Almost a year later, I’m on a Zoom call with Jeeezy, DJ, and a handful of A&Rs and managers catching up on their past year and lamenting the tours that could have been.
DJ and Jeeezy are in separate locations, the former doing chores around his apartment and the latter reclining in a parked SUV. They seem energized and anxious to perform after a nonstop year of recording and tweaking their “style,” which, according to them, is not really a style. “I just talk it,” DJ says, donning the crux of their negative social media comments proudly, the way he would a Balenciaga sweater.
Despite what they might say, you can hear them cementing their distinct chemistry on their new album, Clan Virus 2. Jeeezy talks about women encouraging him to try new foods, sushi specifically, on “Aaron Judge.” They trade bars with Lil Yachty in his genuine quest to geek out and indulge regional idiosyncrasies on “Last Minute.” DJ makes it cool to include coordinators in shoutouts (“I can show how to run these plays like Sarkisian”) on “Horace Grant.”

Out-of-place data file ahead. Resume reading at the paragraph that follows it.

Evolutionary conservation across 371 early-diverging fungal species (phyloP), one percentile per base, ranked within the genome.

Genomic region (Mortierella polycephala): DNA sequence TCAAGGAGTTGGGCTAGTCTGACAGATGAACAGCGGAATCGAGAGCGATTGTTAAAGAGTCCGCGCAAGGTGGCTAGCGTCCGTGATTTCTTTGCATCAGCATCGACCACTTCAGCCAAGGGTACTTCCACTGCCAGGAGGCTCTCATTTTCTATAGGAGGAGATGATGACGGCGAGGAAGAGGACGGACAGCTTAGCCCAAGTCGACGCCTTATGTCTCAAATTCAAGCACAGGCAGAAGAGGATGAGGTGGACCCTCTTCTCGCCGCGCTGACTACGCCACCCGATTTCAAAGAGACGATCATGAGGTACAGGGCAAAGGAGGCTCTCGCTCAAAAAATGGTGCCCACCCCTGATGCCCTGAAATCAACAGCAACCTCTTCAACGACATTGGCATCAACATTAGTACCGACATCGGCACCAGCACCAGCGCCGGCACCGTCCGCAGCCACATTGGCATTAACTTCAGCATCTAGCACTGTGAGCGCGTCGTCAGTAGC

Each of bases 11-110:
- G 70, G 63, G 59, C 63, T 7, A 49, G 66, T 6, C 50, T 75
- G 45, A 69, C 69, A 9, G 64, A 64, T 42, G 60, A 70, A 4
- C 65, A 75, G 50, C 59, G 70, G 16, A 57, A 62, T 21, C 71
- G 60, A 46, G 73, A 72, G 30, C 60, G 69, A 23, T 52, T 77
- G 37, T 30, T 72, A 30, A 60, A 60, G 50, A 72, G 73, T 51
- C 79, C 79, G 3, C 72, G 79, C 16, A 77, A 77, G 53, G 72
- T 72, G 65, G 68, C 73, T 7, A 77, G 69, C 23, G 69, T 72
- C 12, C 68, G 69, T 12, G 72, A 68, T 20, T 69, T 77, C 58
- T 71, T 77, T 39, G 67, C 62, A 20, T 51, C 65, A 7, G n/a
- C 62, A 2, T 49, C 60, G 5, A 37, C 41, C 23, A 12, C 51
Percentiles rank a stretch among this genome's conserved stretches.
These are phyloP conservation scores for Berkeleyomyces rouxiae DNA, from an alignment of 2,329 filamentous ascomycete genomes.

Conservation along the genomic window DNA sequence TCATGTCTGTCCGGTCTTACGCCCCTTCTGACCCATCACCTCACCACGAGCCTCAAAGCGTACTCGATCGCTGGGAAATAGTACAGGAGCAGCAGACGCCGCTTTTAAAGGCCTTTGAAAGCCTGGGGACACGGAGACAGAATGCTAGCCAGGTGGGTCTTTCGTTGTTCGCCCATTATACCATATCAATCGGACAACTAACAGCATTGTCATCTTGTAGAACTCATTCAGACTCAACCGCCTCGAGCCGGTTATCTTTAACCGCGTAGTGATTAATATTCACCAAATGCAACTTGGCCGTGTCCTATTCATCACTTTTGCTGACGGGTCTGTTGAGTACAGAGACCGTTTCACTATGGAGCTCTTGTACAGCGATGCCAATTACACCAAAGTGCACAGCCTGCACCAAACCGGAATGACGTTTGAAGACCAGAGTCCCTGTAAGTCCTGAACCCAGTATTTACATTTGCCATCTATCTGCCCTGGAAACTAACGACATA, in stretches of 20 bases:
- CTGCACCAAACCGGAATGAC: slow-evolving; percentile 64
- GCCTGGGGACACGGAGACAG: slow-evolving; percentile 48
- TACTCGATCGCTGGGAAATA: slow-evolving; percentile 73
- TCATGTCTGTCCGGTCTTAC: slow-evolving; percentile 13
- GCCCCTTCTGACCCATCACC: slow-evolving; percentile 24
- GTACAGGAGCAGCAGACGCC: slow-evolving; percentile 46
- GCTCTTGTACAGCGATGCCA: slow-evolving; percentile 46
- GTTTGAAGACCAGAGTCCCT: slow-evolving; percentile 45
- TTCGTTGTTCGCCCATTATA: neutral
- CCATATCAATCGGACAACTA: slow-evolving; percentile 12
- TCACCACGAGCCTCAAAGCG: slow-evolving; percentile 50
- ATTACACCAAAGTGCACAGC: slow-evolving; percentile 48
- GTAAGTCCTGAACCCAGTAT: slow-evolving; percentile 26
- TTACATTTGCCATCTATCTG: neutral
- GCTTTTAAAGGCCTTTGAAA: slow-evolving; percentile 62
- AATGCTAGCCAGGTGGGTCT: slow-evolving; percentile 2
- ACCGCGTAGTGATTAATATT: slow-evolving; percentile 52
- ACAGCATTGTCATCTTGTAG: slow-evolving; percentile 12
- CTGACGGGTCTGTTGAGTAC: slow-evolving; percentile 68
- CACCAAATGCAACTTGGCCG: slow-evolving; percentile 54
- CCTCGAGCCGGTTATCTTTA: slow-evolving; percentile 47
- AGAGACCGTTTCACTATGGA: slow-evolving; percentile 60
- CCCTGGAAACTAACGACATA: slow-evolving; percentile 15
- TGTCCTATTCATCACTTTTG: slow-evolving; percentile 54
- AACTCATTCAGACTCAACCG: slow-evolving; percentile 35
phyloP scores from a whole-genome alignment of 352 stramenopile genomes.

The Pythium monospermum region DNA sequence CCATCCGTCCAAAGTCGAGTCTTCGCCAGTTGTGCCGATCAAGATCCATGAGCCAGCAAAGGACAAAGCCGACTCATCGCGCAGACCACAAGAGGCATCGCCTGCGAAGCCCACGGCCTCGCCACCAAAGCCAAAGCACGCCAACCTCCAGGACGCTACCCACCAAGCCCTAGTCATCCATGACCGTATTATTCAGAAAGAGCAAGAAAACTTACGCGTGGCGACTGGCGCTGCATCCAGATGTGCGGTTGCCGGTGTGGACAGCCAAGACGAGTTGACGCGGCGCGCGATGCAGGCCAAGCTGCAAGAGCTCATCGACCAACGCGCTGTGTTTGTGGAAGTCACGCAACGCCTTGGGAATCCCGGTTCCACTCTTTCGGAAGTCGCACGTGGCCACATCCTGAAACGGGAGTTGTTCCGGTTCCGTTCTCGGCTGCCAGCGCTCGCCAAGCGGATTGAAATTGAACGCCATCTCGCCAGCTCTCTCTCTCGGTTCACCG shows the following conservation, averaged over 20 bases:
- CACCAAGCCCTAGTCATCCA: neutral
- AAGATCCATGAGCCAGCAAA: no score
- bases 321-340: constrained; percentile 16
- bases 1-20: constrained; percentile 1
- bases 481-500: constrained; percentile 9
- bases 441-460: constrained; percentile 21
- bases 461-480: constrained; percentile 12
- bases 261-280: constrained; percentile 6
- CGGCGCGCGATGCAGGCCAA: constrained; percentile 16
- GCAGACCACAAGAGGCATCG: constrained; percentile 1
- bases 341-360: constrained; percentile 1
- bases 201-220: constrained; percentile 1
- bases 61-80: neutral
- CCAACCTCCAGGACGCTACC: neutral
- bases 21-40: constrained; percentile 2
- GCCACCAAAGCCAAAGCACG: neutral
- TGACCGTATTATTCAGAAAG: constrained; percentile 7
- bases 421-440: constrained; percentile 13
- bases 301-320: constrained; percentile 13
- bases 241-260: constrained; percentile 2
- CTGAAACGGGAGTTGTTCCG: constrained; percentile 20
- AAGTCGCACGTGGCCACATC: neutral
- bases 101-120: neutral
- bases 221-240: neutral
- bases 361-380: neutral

“He actually reached out on Twitter and said he liked the song,” DJ clarifies, referring to Steve Sarkisian, now the head coach of the Texas Longhorns, who was the defensive coordinator for the University of Alabama when the lead single was recorded. On Clan Virus 2, when they’re not being soundtracked by their usuals Ten11 and AyyMook, they grab beats from established names like DJ Mustard and Hit-Boy to accompany Lil Mosey and Quavo features, respectively.
They can’t go outside and make a venue jump right now, but BlueBucks have maintained the irreverence it takes to stand out in Los Angeles. They choose nimble production that gives them space even on slappers and shows the depth of LA’s producer talent; LowTheGreat’s springy kicks will sit next to a subtle atmosphere whipped up by Cypress Moreno. The Clan Way tapes and Clan Virus 2 are primers on LA geography that out-of-towners can use until travel becomes a thing again. If nothing else, you’ll learn how many quarter-mile drag strips exist between Washington and Rosecrans.
First, who came up with BlueBucksClan?
DJ: Aw man, it just came from a crew of dudes with money, after money. It’s just a tongue twister. People can’t forget it.
How did you meet?
DJ: Childhood, football, being in the neighborhood. We probably knew each other since like 10 years old.
You both played football in college?